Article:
Vodafone ventures into the origins of ‘hello’ to win Colmar Brunton October Ad Impact Award

Ahead of the festive holiday campaigns rolled out in November and December, October saw a flurry of new brand ads hit our screens, and of the several ads Colmar Brunton had New Zealanders evaluate, Vodafone’s ‘Hello’ campaign came out on top.

The ad saw Vodafone venture back in time to tell the story of ‘hello’ and all the different ways —both verbal and nonverbal — there are to say it including kia ora, writing, typing, kissing a hand and hooting.

As the ad nears the modern world, Vodafone shows all the ways its technology can help people say ‘hello’ to their loved ones no matter the distance. It even looks into the not-so-distant future of TVs greeting their owners when they return home and people interacting with robots.

The ad marked a rebrand for Vodafone but it wasn’t all unfamiliar territory for the audience as several distinctive brand assets, including Piggy Sue and the red and white logo colours, are seen throughout. 

While the broader campaign was developed by WPP agencies MEC, Santo, Brand Union and Kantar, the local version includes a few elements introduced by FCB.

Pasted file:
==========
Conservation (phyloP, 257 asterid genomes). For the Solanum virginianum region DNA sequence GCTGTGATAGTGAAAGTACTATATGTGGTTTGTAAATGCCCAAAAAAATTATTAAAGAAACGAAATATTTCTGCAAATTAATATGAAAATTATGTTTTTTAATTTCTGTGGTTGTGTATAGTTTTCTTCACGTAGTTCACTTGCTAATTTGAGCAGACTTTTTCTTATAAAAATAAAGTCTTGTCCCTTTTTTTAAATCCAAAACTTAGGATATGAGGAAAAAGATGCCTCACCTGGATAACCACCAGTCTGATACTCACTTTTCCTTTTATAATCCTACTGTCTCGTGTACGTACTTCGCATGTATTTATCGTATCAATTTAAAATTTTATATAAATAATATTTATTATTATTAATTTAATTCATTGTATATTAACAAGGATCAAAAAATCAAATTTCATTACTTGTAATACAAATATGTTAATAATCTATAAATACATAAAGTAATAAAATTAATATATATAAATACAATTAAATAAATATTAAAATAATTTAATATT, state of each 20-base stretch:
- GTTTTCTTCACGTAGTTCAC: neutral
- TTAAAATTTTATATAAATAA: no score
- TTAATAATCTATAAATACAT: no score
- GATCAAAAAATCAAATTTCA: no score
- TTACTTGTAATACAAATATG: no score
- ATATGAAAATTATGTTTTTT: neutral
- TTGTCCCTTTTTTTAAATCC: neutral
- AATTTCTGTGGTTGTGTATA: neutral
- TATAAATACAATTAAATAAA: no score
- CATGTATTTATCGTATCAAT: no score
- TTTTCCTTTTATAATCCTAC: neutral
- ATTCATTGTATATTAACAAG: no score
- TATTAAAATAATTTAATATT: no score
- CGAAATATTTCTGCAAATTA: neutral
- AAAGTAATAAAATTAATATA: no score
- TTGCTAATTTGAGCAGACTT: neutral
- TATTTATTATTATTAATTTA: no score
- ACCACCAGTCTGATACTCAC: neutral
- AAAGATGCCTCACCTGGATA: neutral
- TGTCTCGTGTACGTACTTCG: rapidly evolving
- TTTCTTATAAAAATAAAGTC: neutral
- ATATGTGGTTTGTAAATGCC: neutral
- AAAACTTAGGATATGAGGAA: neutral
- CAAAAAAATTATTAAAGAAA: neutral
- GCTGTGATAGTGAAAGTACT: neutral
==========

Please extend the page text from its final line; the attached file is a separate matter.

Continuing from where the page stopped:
According to Colmar Brunton, Kiwis found the ad to be enjoyable, possibly thanks to the catchy music and the fact it contains different information to other ads for telecommunication providers.

Colmar Brunton added the creative demonstrates that Vodafone meets the public’s need for this industry.

While there could only be one winner, this month there’s a runner-up and that goes to ASB’s ‘True Rewarden’ campaign by With Collective.

The ad features Rachel House as the ‘True Rewarden’ whose job it is to get Kiwis to earn and spend True Rewards. It shows her travelling across New Zealand to stop shoppers who are not redeeming their True Rewards.

Colmar Brunton says it’s a highly enjoyable ad that makes the public love ASB.

“It does a great job to deliver credible and relevant news. Lastly, this advertisement manages to create an appeal for the brand, leaving Kiwis more likely to go with ASB in the future.”

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